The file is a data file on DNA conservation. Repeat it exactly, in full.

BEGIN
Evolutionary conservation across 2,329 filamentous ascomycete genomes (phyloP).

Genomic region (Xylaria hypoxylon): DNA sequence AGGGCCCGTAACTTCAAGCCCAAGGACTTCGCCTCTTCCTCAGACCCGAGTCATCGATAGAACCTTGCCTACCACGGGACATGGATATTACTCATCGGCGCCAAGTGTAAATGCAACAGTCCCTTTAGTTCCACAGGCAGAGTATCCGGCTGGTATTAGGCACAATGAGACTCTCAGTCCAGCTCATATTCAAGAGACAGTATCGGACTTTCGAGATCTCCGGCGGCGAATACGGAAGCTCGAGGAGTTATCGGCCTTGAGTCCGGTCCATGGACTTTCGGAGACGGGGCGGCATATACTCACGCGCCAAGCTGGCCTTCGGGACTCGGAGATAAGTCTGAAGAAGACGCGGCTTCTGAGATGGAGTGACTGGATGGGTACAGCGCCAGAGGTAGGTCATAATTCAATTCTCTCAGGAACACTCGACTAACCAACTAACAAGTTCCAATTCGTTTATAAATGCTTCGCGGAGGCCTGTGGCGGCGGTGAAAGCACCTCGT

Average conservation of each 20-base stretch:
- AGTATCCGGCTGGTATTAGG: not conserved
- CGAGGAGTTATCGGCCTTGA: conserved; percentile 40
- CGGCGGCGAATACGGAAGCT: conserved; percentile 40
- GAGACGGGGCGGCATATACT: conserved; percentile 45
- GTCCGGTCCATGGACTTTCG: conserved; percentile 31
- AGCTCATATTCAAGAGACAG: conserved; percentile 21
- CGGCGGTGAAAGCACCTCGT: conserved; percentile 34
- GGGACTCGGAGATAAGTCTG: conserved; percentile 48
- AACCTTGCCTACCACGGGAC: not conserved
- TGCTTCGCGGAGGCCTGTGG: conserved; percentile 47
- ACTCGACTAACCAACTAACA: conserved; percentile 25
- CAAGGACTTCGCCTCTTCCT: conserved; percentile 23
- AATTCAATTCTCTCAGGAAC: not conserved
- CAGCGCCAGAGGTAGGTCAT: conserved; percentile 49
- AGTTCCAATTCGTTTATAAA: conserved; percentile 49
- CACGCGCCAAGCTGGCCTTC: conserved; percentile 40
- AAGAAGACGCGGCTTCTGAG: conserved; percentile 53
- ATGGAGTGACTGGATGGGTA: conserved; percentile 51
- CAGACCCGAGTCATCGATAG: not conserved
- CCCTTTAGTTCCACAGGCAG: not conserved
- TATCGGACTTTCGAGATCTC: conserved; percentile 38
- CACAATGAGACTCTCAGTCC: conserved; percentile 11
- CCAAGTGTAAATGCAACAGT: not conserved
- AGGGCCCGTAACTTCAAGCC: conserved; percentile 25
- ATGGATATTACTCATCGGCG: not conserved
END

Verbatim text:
Evolutionary conservation across 2,329 filamentous ascomycete genomes (phyloP).

Genomic region (Xylaria hypoxylon): DNA sequence AGGGCCCGTAACTTCAAGCCCAAGGACTTCGCCTCTTCCTCAGACCCGAGTCATCGATAGAACCTTGCCTACCACGGGACATGGATATTACTCATCGGCGCCAAGTGTAAATGCAACAGTCCCTTTAGTTCCACAGGCAGAGTATCCGGCTGGTATTAGGCACAATGAGACTCTCAGTCCAGCTCATATTCAAGAGACAGTATCGGACTTTCGAGATCTCCGGCGGCGAATACGGAAGCTCGAGGAGTTATCGGCCTTGAGTCCGGTCCATGGACTTTCGGAGACGGGGCGGCATATACTCACGCGCCAAGCTGGCCTTCGGGACTCGGAGATAAGTCTGAAGAAGACGCGGCTTCTGAGATGGAGTGACTGGATGGGTACAGCGCCAGAGGTAGGTCATAATTCAATTCTCTCAGGAACACTCGACTAACCAACTAACAAGTTCCAATTCGTTTATAAATGCTTCGCGGAGGCCTGTGGCGGCGGTGAAAGCACCTCGT

Average conservation of each 20-base stretch:
- AGTATCCGGCTGGTATTAGG: not conserved
- CGAGGAGTTATCGGCCTTGA: conserved; percentile 40
- CGGCGGCGAATACGGAAGCT: conserved; percentile 40
- GAGACGGGGCGGCATATACT: conserved; percentile 45
- GTCCGGTCCATGGACTTTCG: conserved; percentile 31
- AGCTCATATTCAAGAGACAG: conserved; percentile 21
- CGGCGGTGAAAGCACCTCGT: conserved; percentile 34
- GGGACTCGGAGATAAGTCTG: conserved; percentile 48
- AACCTTGCCTACCACGGGAC: not conserved
- TGCTTCGCGGAGGCCTGTGG: conserved; percentile 47
- ACTCGACTAACCAACTAACA: conserved; percentile 25
- CAAGGACTTCGCCTCTTCCT: conserved; percentile 23
- AATTCAATTCTCTCAGGAAC: not conserved
- CAGCGCCAGAGGTAGGTCAT: conserved; percentile 49
- AGTTCCAATTCGTTTATAAA: conserved; percentile 49
- CACGCGCCAAGCTGGCCTTC: conserved; percentile 40
- AAGAAGACGCGGCTTCTGAG: conserved; percentile 53
- ATGGAGTGACTGGATGGGTA: conserved; percentile 51
- CAGACCCGAGTCATCGATAG: not conserved
- CCCTTTAGTTCCACAGGCAG: not conserved
- TATCGGACTTTCGAGATCTC: conserved; percentile 38
- CACAATGAGACTCTCAGTCC: conserved; percentile 11
- CCAAGTGTAAATGCAACAGT: not conserved
- AGGGCCCGTAACTTCAAGCC: conserved; percentile 25
- ATGGATATTACTCATCGGCG: not conserved